North Korea's supreme leader Kim Jong-un has recently assumed the appellation of "dear leader" previously used by his late father Kim Jong-il.

Pyongyang's propaganda machine has reportedly started to refer to the young dictator as "chinaehaneun jidoja", which can also be translated as "beloved leader".

"The state-run Rodong Sinmun daily carried a front-page article with a photo of a banner hailing 'Dear Leader Kim Jong-un' while other examples of such references are also more frequently being spotted," wrote South Korean newspaper the Chosun Ilbo.

The move came as North Korea prepared to commemorate the second anniversary of Kim Jong-il's death.

Kim Jong-un had not picked an epithet as his father and grandfather - Kim Il-sun, the great leader - did before him.

South Korea's unification ministry said the choice signalled regime effort to boost the personality cult surrounding the young dictator.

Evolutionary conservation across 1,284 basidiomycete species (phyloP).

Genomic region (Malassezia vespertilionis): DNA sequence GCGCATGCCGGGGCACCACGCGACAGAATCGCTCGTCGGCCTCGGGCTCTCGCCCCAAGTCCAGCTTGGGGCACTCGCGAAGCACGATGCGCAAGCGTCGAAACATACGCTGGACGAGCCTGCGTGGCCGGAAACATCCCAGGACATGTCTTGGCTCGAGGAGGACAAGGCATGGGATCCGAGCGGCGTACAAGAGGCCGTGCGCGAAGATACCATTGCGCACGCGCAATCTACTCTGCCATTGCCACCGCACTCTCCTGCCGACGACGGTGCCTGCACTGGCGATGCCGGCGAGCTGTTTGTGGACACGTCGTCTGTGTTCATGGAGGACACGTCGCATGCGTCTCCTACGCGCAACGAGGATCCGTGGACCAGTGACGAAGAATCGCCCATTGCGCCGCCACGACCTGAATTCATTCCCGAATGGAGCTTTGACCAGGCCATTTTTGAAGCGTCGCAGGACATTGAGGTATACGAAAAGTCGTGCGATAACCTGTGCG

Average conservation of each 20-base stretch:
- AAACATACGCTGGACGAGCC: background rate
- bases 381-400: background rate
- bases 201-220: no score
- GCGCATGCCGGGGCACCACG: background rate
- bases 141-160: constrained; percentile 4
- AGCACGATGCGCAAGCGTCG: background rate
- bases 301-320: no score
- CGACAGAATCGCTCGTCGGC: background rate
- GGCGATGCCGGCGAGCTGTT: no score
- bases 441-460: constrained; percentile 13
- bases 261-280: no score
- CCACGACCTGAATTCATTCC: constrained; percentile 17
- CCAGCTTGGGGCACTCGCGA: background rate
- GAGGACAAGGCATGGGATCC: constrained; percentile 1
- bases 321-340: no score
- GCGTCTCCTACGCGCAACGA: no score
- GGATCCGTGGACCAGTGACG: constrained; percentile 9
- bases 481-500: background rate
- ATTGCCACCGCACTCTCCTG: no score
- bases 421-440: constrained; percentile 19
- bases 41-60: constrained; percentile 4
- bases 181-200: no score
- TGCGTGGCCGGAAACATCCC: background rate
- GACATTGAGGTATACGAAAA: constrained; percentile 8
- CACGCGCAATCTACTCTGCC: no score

His powerful uncle and mentor, Jang Song-taek, was spectacularly dismissed from his top military post in public after he was accused of plotting against the state.

Jang, a four-star general, was ousted from the post of vice-chairman of the National Defence Commission and expelled from the ruling Workers' Party during a turbulent meeting of its politburo.

A picture of him being marched out of a conference hall by uniformed guards was shown on North Korean state television

His name was removed from the official KCNA news agency database and his image edited out of official pictures and video footage.

"Jang pretended to uphold the party and leader but was engrossed in such factional acts as dreaming different dreams and involving himself in double-dealing behind the scene," KCNA said.